Figure 2: Differential expression of previously unannotated miRNAs between nonmalignant and ccRCC samples. (a) Pie chart representing the proportion of miRNAs that are significantly differentially expressed between the samples. (b) Normalized expression of the previously unannotated miRNA Knm3_1968 in individual nonmalignant (green) and ccRCC samples (purple). (c) Normalized expression of Knm22_2209 in individual nonmalignant (green) and ccRCC samples (purple). (d) Normalized expression of Knm17_1130 in individual nonmalignant (green) and ccRCC samples (purple). (e) Summary of differential expression results for each previously unannotated miRNA. BHC-p represents the corrected p value for the differential expression calculated using Student's i-test and Benjamini-Hochberg multiple correction analysis. (a) ccRCC up 14 ccRCC down 16 No change 29 Total = 59 (e) ccRCC ID Sequence BH-Cp Knm22_2209 agcugccaguugaauaac 5.27181e-23 Knm3_1968 gcagauucccagagugggacag 1.3798e-21 Knm12_604 cccagaaaucugguaugccag 1.3614e-14 Knm17_1130 ugagguggaggguuguggga 2.62688e-14 Knm2_1407 auccuagcuugccugagacugu 3.05493e-12 Knm22_1790 gaugccugggaguugcgaucugc 8.92385e-11 Knm18_1200 uuucagacaucagcugcaagc 2.87296e-10 Knm6_2323 ccagggcagacucugagacaga 3.42007e-10 Knm5_2934 gagggaagcauuggacugug 3.31128e-08 Knm7_3340 aauuacagauugucucagaga 8.81302e-08 Knm7_2512 aaaggauucagucggagcuc 7.12109e-07 Knm21_2146 guuaagaugacagagccca 1.29437e-06 Knm6_2419 ggcucuguggcuuaguuggc 1.64455e-05 Knm7_2944 cggcucuggccuccugacccag 1.901e-05 Knm1_272 uuggcugaugaauacugacu 5.32574e-05 Knm21_2196 uagcuuaucgggcugaug 0.000409873 Knm3_1987 agguuguaggaugcuaaacaga 0.000888669 Knm22_1819 uugaggucggacaugguggcu 0.00648101 Knm1_227 cuucagcugcagaacucucagu 0.007147135 Knm1_317 uagacuggguugacucuggaga 0.008226141 Knm20_1603 uuugauuggccaguggacagcg 0.008872931 Knm5_2192 cugacucugaaaucuucuaaau 0.012211986 Knm11_716 ucucuggccugucuccugcag 0.012975863 Knm16_1165 ugagggagcaggaugaauagcu 0.015334661 Knm1_77 cucaggacugggucauucuguu 0.016097135 Knm11_484 uucgcugggaauucagccucugc 0.02117187 Knm5_3166 cagauuuccugggcuuaguga 0.028946993 Knm22_1773 ugguccaacgacaggaguag 0.037765777 Knm10_427 uacagaucugggucucuuaga 0.042221184 Knm12_685 ugccgcacuucucccuacagg 0.046070777 ccRCC ID Fold-change Direction Knm22_2209 0.035173794 ccRCC down Knm3_1968 100.420012 ccRCC up Knm12_604 0.268187489 ccRCC down Knm17_1130 13.36362758 ccRCC up Knm2_1407 3.625000251 ccRCC up Knm22_1790 1.995626467 ccRCC up Knm18_1200 2.058185167 ccRCC up Knm6_2323 5.297669706 ccRCC up Knm5_2934 0.47579602 ccRCC down Knm7_3340 1.743335668 ccRCC up Knm7_2512 0.762369557 ccRCC down Knm21_2146 0.15751302 ccRCC down Knm6_2419 5.505693906 ccRCC up Knm7_2944 0.779267252 ccRCC down Knm1_272 1.050794948 ccRCC up Knm21_2196 1.51365041 ccRCC up Knm3_1987 0.830084461 ccRCC down Knm22_1819 2.728823617 ccRCC up Knm1_227 0.472351886 ccRCC down Knm1_317 0.702144236 ccRCC down Knm20_1603 1.758283114 ccRCC up Knm5_2192 1.078366811 ccRCC up Knm11_716 0.914637311 ccRCC down Knm16_1165 1.032774555 ccRCC up Knm1_77 0.659137709 ccRCC down Knm11_484 0.763540568 ccRCC down Knm5_3166 0.37194047 ccRCC down Knm22_1773 0.698249344 ccRCC down Knm10_427 0.841755482 ccRCC down Knm12_685 0.234992371 ccRCC down Figure 4: Pathways significantly enriched in protein-coding gene targets of previously unannotated miRNAs. Pathways are plotted according to the significance value associated with their enrichment in predicted miRNA gene targets. Individual genes in each pathway are predicted to be targeted by at least 10% of the previously unannotated miRNAs. Bars are coloured by the number of predicted gene targets involved in the pathway, with the total number of gene targets displayed on top of each bar. The orange dashed line represents the significance cutoff of BH-p = 0.05. Axon guidance A 110 Developmental biology A 131 Neuronal system B 74 NCAM signaling B 60 Transmission across chemical synapses C 57 MAPK family signaling cascades C 58 NGF signaling B 72 Signaling by NGF B 85 Signaling by SCF-KIT B 64 Signaling by FGFR B 70 Prolonged ERK activation events C 49 Signaling by VEGF B 65 Downstream signal transduction B 66 VEGFR2-mediated cell proliferation C 50 Interleukin-3, 5 and GM-CSF signaling C 52 VEGFA-VEGFR2 pathway B 63 Signaling by leptin C 50 Signaling by EGFR B 69 FRS-mediated FGFR signaling B 48 Interleukin-2 signaling C 50 ARMS-mediated activation C 48 Signaling by PDGF B 69 GRB2 events in EGFR signaling C 47 SHC1 events in EGFR signaling C 47 SOS-mediated signaling C 47 Fs2-mediated activation C 48 Interleukin receptor SHC signaling C 49 Signaling to p38 via RIT and RIN C 47 Signaling to ERKs C 49 DAP12 signaling B 64 Signaling by interleukins B 61 Fc epsilon receptor (FCERI) signaling B 66 Signaling to RAS C 47 Cholinergic synapse D 31 Integration of energy metabolism D 26 IGF1R signaling cascade C 54 IRS-mediated signaling C 53 Regulation of actin cytoskeleton C 50 Insulin receptor signaling cascade C 53 FCERI-mediated MAPK activation C 49 Legend A >100 gene targets B 60-99 gene targets C 41-59 gene targets D <40 gene targets Note: Table made from bar graph.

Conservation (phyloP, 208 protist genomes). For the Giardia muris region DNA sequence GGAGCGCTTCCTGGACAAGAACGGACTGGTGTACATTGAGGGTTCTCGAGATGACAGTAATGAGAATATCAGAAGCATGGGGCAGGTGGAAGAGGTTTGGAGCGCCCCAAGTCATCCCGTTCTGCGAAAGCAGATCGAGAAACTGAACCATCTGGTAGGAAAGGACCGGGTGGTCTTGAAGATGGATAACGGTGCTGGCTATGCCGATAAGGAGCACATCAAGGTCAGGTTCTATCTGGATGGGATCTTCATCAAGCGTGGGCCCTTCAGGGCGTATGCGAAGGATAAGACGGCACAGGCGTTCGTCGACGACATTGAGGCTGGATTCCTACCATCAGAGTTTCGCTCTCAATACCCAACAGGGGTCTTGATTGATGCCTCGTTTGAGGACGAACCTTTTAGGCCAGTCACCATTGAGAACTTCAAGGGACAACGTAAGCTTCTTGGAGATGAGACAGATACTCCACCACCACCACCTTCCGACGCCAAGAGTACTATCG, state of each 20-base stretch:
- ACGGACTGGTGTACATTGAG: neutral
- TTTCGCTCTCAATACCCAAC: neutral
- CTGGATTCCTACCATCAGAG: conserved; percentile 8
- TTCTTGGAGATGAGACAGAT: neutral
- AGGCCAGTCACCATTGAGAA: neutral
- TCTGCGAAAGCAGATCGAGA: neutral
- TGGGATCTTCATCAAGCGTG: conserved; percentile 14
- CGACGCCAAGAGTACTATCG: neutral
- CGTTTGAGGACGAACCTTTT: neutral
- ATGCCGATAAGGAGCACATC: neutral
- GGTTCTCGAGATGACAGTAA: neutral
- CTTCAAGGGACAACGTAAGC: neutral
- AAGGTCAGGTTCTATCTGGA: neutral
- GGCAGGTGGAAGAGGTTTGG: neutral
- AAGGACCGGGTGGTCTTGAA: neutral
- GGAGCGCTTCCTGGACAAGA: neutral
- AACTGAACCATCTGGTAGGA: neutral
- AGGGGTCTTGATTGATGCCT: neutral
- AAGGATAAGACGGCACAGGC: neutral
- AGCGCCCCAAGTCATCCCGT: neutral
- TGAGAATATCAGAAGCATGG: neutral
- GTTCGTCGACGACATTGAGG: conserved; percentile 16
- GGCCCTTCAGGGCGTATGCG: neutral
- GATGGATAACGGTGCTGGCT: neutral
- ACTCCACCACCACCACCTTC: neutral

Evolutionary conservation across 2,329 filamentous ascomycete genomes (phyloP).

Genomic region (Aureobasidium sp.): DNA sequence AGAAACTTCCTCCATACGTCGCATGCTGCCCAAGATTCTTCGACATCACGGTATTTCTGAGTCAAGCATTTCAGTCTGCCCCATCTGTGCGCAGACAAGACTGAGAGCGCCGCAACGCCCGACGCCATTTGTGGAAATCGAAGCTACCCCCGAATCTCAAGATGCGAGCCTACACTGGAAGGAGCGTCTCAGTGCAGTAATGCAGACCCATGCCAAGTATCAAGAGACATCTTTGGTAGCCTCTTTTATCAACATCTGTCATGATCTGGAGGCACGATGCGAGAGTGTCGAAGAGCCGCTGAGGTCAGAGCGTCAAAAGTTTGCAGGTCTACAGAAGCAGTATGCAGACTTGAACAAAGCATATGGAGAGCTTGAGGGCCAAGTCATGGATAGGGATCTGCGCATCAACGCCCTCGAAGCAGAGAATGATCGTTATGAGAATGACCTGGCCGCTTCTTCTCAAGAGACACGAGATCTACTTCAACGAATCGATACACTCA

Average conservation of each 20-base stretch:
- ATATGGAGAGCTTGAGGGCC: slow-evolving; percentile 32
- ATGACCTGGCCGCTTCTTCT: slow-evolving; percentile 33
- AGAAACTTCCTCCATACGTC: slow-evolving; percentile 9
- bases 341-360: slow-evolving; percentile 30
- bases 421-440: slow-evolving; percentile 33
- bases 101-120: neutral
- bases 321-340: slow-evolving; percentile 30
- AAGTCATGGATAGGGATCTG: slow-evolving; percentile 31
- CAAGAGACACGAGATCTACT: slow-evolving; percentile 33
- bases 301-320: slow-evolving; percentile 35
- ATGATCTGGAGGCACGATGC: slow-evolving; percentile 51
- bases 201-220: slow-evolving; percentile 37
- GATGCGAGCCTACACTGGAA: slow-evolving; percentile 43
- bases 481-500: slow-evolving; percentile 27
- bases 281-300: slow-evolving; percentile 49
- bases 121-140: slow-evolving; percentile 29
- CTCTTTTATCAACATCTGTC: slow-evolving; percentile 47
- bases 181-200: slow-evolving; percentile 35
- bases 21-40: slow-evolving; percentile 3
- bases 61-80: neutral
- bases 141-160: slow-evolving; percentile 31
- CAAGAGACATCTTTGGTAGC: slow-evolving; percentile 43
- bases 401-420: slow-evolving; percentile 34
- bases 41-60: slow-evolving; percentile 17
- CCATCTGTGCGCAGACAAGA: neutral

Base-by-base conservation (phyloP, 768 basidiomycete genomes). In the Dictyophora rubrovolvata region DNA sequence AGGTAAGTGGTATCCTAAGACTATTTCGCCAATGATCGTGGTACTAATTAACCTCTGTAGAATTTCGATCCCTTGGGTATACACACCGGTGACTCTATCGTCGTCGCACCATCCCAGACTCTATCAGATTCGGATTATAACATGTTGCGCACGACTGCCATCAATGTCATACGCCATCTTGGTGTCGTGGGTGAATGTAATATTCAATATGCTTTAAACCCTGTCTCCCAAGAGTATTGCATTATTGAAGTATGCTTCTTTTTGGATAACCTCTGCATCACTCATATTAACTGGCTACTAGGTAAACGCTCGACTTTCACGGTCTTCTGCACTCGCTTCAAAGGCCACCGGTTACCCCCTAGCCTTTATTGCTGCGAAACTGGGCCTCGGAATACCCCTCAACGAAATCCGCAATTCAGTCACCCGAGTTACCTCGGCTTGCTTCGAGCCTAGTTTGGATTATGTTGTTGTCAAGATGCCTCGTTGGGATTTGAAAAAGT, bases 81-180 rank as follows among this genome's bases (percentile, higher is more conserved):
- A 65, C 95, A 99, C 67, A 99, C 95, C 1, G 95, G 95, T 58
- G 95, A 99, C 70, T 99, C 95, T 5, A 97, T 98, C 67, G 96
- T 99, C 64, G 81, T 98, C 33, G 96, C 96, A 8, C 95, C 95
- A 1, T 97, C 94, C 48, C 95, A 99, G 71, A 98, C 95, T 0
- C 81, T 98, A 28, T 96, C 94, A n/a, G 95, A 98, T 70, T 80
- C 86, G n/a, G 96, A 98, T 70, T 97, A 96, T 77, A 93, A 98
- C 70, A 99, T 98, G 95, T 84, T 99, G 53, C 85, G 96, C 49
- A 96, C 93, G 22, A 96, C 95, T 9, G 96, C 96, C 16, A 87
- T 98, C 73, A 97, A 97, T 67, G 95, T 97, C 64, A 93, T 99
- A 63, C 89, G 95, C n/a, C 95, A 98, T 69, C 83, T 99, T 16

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|Title Annotation:||Research Article|
|Author:||Sage, Adam P.; Minatel, Brenda C.; Marshall, Erin A.; Martinez, Victor D.; Stewart, Greg L.; Enfield|
|Publication:||International Journal of Genomics|
|Date:||Jan 1, 2018|